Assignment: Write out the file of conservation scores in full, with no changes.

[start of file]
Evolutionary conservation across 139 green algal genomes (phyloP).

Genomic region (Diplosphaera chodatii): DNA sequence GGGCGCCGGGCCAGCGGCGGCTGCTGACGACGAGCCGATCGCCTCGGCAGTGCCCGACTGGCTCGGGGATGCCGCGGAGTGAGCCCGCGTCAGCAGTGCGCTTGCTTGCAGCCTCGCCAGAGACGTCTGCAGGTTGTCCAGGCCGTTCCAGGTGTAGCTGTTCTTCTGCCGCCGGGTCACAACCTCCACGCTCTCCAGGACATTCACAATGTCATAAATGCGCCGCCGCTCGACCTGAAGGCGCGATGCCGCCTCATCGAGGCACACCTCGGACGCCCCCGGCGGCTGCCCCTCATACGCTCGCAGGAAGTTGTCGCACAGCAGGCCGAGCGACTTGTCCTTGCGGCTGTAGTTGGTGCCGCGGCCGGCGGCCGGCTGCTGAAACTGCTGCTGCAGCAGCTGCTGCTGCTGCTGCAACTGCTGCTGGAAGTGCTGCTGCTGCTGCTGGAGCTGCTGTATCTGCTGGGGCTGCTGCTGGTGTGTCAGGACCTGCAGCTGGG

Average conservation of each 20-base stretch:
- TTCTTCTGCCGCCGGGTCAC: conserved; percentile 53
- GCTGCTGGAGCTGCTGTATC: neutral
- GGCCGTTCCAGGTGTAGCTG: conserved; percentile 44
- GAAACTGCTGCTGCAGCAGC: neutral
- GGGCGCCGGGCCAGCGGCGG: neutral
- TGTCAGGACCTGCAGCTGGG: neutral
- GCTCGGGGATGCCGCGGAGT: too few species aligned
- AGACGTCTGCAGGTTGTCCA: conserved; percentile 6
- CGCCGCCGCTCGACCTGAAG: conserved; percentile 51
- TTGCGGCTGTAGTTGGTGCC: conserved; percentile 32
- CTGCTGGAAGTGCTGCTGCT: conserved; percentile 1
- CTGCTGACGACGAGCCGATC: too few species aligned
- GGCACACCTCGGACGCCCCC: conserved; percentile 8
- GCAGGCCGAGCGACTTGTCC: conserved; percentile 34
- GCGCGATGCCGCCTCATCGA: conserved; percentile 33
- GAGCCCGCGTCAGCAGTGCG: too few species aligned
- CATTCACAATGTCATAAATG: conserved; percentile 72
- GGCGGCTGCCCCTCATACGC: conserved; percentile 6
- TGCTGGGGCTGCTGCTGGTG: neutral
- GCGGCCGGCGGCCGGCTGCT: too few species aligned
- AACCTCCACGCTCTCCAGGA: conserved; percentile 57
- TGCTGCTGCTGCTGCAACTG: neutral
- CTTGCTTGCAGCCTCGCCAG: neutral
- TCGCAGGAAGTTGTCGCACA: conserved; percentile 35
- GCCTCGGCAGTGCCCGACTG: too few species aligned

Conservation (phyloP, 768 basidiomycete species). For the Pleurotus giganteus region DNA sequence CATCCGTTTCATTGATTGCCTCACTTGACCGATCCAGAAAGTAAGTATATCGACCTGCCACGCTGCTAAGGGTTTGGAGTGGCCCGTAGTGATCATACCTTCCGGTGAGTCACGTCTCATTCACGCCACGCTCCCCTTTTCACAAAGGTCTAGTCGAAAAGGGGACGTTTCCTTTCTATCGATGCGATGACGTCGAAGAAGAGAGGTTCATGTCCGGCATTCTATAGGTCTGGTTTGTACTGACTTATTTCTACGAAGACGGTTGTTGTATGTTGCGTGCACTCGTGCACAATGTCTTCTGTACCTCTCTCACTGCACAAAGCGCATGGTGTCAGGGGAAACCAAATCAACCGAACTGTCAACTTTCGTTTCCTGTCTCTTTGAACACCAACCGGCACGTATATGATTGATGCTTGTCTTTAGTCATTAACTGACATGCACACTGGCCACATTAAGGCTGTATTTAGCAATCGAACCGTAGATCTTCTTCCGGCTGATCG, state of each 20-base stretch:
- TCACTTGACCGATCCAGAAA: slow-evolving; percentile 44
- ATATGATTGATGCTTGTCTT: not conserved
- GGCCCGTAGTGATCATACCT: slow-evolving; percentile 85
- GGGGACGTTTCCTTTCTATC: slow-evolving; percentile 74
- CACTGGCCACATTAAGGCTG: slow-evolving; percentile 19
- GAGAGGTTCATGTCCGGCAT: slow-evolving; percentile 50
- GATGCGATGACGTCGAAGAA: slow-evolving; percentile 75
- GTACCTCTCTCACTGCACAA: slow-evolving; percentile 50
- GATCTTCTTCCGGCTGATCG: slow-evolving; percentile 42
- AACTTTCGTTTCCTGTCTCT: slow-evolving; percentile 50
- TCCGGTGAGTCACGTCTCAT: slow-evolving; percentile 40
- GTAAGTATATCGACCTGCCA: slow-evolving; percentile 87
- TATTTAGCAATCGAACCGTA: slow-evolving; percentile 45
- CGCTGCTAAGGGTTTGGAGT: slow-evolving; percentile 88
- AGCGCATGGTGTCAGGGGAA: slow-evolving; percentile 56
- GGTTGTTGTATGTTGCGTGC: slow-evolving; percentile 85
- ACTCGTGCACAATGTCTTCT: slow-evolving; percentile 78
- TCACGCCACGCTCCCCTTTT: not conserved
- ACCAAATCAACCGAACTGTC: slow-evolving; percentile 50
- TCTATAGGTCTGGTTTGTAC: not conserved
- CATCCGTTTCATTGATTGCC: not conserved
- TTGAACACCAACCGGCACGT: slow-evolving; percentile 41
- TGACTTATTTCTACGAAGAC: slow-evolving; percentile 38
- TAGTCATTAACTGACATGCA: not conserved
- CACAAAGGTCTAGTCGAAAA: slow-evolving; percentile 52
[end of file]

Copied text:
Evolutionary conservation across 139 green algal genomes (phyloP).

Genomic region (Diplosphaera chodatii): DNA sequence GGGCGCCGGGCCAGCGGCGGCTGCTGACGACGAGCCGATCGCCTCGGCAGTGCCCGACTGGCTCGGGGATGCCGCGGAGTGAGCCCGCGTCAGCAGTGCGCTTGCTTGCAGCCTCGCCAGAGACGTCTGCAGGTTGTCCAGGCCGTTCCAGGTGTAGCTGTTCTTCTGCCGCCGGGTCACAACCTCCACGCTCTCCAGGACATTCACAATGTCATAAATGCGCCGCCGCTCGACCTGAAGGCGCGATGCCGCCTCATCGAGGCACACCTCGGACGCCCCCGGCGGCTGCCCCTCATACGCTCGCAGGAAGTTGTCGCACAGCAGGCCGAGCGACTTGTCCTTGCGGCTGTAGTTGGTGCCGCGGCCGGCGGCCGGCTGCTGAAACTGCTGCTGCAGCAGCTGCTGCTGCTGCTGCAACTGCTGCTGGAAGTGCTGCTGCTGCTGCTGGAGCTGCTGTATCTGCTGGGGCTGCTGCTGGTGTGTCAGGACCTGCAGCTGGG

Average conservation of each 20-base stretch:
- TTCTTCTGCCGCCGGGTCAC: conserved; percentile 53
- GCTGCTGGAGCTGCTGTATC: neutral
- GGCCGTTCCAGGTGTAGCTG: conserved; percentile 44
- GAAACTGCTGCTGCAGCAGC: neutral
- GGGCGCCGGGCCAGCGGCGG: neutral
- TGTCAGGACCTGCAGCTGGG: neutral
- GCTCGGGGATGCCGCGGAGT: too few species aligned
- AGACGTCTGCAGGTTGTCCA: conserved; percentile 6
- CGCCGCCGCTCGACCTGAAG: conserved; percentile 51
- TTGCGGCTGTAGTTGGTGCC: conserved; percentile 32
- CTGCTGGAAGTGCTGCTGCT: conserved; percentile 1
- CTGCTGACGACGAGCCGATC: too few species aligned
- GGCACACCTCGGACGCCCCC: conserved; percentile 8
- GCAGGCCGAGCGACTTGTCC: conserved; percentile 34
- GCGCGATGCCGCCTCATCGA: conserved; percentile 33
- GAGCCCGCGTCAGCAGTGCG: too few species aligned
- CATTCACAATGTCATAAATG: conserved; percentile 72
- GGCGGCTGCCCCTCATACGC: conserved; percentile 6
- TGCTGGGGCTGCTGCTGGTG: neutral
- GCGGCCGGCGGCCGGCTGCT: too few species aligned
- AACCTCCACGCTCTCCAGGA: conserved; percentile 57
- TGCTGCTGCTGCTGCAACTG: neutral
- CTTGCTTGCAGCCTCGCCAG: neutral
- TCGCAGGAAGTTGTCGCACA: conserved; percentile 35
- GCCTCGGCAGTGCCCGACTG: too few species aligned

Conservation (phyloP, 768 basidiomycete species). For the Pleurotus giganteus region DNA sequence CATCCGTTTCATTGATTGCCTCACTTGACCGATCCAGAAAGTAAGTATATCGACCTGCCACGCTGCTAAGGGTTTGGAGTGGCCCGTAGTGATCATACCTTCCGGTGAGTCACGTCTCATTCACGCCACGCTCCCCTTTTCACAAAGGTCTAGTCGAAAAGGGGACGTTTCCTTTCTATCGATGCGATGACGTCGAAGAAGAGAGGTTCATGTCCGGCATTCTATAGGTCTGGTTTGTACTGACTTATTTCTACGAAGACGGTTGTTGTATGTTGCGTGCACTCGTGCACAATGTCTTCTGTACCTCTCTCACTGCACAAAGCGCATGGTGTCAGGGGAAACCAAATCAACCGAACTGTCAACTTTCGTTTCCTGTCTCTTTGAACACCAACCGGCACGTATATGATTGATGCTTGTCTTTAGTCATTAACTGACATGCACACTGGCCACATTAAGGCTGTATTTAGCAATCGAACCGTAGATCTTCTTCCGGCTGATCG, state of each 20-base stretch:
- TCACTTGACCGATCCAGAAA: slow-evolving; percentile 44
- ATATGATTGATGCTTGTCTT: not conserved
- GGCCCGTAGTGATCATACCT: slow-evolving; percentile 85
- GGGGACGTTTCCTTTCTATC: slow-evolving; percentile 74
- CACTGGCCACATTAAGGCTG: slow-evolving; percentile 19
- GAGAGGTTCATGTCCGGCAT: slow-evolving; percentile 50
- GATGCGATGACGTCGAAGAA: slow-evolving; percentile 75
- GTACCTCTCTCACTGCACAA: slow-evolving; percentile 50
- GATCTTCTTCCGGCTGATCG: slow-evolving; percentile 42
- AACTTTCGTTTCCTGTCTCT: slow-evolving; percentile 50
- TCCGGTGAGTCACGTCTCAT: slow-evolving; percentile 40
- GTAAGTATATCGACCTGCCA: slow-evolving; percentile 87
- TATTTAGCAATCGAACCGTA: slow-evolving; percentile 45
- CGCTGCTAAGGGTTTGGAGT: slow-evolving; percentile 88
- AGCGCATGGTGTCAGGGGAA: slow-evolving; percentile 56
- GGTTGTTGTATGTTGCGTGC: slow-evolving; percentile 85
- ACTCGTGCACAATGTCTTCT: slow-evolving; percentile 78
- TCACGCCACGCTCCCCTTTT: not conserved
- ACCAAATCAACCGAACTGTC: slow-evolving; percentile 50
- TCTATAGGTCTGGTTTGTAC: not conserved
- CATCCGTTTCATTGATTGCC: not conserved
- TTGAACACCAACCGGCACGT: slow-evolving; percentile 41
- TGACTTATTTCTACGAAGAC: slow-evolving; percentile 38
- TAGTCATTAACTGACATGCA: not conserved
- CACAAAGGTCTAGTCGAAAA: slow-evolving; percentile 52